It’s not just Facebook collecting user data in myriad of ways. As an infographic produced by software solutions firm Baynote shows, Google, Apple, Amazon and Yahoo, along with Facebook, tracks cookies, devices and profile data to deliver targeted advertising and personalized content. In each case, digital services offered by these tech firms have privacy policies for users in place, so members using the services on those platforms do have some knowledge regarding the use of their personal data. Still, every time a story about Russian ads or a Cambridge Analytica pops up, it becomes clear that the vast majority of social media users do not have a solid understanding of how their data can be used, for better or for worse.

With concerns over the use of personal data fresh in the mainstream news, we’ll run a series of articles that will take a closer look at U.S. tech giants both in terms of the types of data they track and the purposes for which that data is used. Given the fact that these systems are often quite valuable to tech companies, many of them have been patented at the U.S. Patent and Trademark Office. As we survey the personal data collection technologies developed by the denizens of Silicon Valley, it will be up to readers to decide for themselves whether they find highly personalized digital services to be beneficial or if they feel suspicions regarding how much today’s corporate Big Brothers know about them.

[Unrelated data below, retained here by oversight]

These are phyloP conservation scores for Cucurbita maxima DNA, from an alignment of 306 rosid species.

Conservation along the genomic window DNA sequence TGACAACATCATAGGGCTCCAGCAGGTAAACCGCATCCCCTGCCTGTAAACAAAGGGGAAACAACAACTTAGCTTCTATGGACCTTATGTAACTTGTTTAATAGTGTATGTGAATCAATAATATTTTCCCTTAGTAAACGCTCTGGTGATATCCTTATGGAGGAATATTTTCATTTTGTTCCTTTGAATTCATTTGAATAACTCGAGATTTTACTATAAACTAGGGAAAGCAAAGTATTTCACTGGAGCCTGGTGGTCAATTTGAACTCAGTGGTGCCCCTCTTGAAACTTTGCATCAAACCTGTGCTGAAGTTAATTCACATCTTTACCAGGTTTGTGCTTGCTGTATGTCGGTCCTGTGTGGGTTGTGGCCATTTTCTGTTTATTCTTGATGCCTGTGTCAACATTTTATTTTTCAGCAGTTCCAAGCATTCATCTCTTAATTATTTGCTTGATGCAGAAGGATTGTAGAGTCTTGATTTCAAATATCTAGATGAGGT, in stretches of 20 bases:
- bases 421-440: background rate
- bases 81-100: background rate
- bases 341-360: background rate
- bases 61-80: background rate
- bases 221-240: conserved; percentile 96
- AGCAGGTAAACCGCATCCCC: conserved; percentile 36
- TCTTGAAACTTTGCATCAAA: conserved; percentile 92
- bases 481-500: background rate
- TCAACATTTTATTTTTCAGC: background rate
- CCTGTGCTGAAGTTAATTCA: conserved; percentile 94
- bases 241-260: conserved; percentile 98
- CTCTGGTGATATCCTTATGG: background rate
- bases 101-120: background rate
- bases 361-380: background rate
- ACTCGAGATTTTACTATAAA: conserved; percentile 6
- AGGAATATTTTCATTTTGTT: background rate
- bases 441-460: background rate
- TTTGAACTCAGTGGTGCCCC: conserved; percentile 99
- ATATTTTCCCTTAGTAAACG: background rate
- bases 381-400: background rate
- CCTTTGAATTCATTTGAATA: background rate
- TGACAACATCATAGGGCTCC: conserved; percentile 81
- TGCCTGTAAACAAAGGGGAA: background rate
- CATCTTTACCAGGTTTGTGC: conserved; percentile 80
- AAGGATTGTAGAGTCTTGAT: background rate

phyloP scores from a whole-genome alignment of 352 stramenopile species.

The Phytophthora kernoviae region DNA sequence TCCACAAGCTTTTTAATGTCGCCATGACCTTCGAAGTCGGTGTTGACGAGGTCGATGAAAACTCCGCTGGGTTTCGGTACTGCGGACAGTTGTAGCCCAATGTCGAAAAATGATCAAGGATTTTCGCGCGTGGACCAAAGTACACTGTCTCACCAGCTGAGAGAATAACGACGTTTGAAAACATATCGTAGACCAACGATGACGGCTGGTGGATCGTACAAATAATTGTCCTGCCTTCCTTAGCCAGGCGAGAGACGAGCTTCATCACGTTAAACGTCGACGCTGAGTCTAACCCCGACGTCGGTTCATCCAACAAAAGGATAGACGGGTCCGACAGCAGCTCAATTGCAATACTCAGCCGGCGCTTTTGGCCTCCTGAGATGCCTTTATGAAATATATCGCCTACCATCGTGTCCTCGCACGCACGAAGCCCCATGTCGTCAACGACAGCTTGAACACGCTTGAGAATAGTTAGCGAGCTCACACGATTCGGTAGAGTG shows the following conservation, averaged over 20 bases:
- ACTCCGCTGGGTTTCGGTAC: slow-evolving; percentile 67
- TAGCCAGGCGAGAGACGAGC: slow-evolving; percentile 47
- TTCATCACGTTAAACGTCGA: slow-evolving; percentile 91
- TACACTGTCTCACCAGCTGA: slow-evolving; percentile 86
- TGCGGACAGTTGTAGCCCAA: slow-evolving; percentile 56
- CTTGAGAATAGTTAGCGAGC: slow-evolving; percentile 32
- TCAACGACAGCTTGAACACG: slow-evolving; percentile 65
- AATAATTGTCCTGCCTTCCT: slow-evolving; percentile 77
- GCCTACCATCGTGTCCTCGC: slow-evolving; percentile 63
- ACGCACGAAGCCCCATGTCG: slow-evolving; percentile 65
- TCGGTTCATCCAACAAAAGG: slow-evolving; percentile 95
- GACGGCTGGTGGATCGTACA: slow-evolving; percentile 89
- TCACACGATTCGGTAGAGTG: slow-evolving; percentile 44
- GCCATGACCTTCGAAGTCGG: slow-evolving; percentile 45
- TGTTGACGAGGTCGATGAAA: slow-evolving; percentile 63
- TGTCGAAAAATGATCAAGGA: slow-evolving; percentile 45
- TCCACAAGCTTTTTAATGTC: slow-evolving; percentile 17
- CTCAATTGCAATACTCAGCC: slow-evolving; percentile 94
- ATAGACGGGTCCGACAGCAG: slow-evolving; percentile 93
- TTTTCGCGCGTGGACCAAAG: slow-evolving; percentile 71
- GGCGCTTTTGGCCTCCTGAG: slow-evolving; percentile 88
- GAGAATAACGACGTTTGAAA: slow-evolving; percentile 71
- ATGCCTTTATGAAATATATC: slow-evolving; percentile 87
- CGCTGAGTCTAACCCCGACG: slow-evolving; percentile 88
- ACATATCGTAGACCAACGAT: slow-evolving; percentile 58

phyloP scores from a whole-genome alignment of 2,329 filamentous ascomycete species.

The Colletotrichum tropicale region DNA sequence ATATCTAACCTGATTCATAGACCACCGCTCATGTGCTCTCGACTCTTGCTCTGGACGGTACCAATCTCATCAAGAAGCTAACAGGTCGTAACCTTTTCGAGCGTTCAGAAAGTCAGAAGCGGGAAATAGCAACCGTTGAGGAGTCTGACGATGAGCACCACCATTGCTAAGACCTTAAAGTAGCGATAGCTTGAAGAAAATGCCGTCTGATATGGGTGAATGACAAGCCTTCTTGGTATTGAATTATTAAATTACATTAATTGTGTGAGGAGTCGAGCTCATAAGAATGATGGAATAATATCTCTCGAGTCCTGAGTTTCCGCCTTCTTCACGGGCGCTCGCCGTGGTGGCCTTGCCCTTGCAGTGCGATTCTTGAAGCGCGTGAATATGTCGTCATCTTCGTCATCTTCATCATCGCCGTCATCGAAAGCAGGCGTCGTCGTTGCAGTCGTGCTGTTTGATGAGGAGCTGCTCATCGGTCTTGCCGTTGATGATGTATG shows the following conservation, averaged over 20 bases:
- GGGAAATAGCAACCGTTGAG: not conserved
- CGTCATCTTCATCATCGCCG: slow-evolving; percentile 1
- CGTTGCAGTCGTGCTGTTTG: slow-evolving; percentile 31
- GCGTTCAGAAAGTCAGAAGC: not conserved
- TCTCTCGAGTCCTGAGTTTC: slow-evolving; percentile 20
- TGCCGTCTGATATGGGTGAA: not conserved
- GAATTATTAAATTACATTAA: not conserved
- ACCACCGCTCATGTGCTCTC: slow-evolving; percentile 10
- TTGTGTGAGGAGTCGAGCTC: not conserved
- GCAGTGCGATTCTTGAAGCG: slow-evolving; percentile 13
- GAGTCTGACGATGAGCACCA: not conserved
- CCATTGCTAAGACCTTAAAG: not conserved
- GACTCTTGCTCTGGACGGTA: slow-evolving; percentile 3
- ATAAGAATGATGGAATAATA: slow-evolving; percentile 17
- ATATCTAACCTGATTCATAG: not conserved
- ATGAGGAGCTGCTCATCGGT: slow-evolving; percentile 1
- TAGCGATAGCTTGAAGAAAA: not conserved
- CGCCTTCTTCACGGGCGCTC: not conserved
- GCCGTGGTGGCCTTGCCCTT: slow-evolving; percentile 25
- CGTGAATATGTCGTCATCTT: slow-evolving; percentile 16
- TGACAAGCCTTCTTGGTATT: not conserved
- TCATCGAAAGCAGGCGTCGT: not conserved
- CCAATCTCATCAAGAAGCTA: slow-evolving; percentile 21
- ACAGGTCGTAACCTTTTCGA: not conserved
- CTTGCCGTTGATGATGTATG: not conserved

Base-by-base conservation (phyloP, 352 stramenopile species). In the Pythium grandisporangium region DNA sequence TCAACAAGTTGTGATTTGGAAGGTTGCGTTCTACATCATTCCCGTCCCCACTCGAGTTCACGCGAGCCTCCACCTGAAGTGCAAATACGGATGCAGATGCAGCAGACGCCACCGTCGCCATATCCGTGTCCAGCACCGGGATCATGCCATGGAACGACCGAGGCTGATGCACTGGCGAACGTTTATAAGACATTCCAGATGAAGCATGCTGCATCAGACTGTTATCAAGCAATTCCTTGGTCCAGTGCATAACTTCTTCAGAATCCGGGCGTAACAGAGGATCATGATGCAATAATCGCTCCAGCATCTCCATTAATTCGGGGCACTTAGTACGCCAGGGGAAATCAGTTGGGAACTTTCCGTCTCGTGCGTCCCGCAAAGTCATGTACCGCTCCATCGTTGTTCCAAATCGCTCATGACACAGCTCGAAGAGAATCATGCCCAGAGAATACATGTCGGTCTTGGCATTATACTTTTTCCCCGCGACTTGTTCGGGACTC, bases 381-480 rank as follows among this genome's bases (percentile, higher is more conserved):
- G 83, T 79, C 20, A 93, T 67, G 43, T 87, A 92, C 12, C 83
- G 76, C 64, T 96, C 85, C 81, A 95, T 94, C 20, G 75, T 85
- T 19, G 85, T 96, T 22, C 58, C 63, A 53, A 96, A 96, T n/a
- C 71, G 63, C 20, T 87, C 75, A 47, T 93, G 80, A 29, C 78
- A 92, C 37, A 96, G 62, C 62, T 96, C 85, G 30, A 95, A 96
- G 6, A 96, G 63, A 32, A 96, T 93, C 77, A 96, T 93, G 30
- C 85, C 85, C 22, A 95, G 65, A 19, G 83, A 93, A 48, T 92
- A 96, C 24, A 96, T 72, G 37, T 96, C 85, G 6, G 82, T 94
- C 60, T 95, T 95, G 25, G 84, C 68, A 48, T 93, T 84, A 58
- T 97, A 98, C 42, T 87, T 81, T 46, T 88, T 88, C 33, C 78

The Author

Steve Brachmann

Steve Brachmann is a writer located in Buffalo, New York. He has worked professionally as a freelancer for more than a decade. He has become a regular contributor to IPWatchdog.com, writing about technology, innovation and is the primary author of the Companies We Follow series. His work has been published by The Buffalo News, The Hamburg Sun, USAToday.com, Chron.com, Motley Fool and OpenLettersMonthly.com. Steve also provides website copy and documents for various business clients.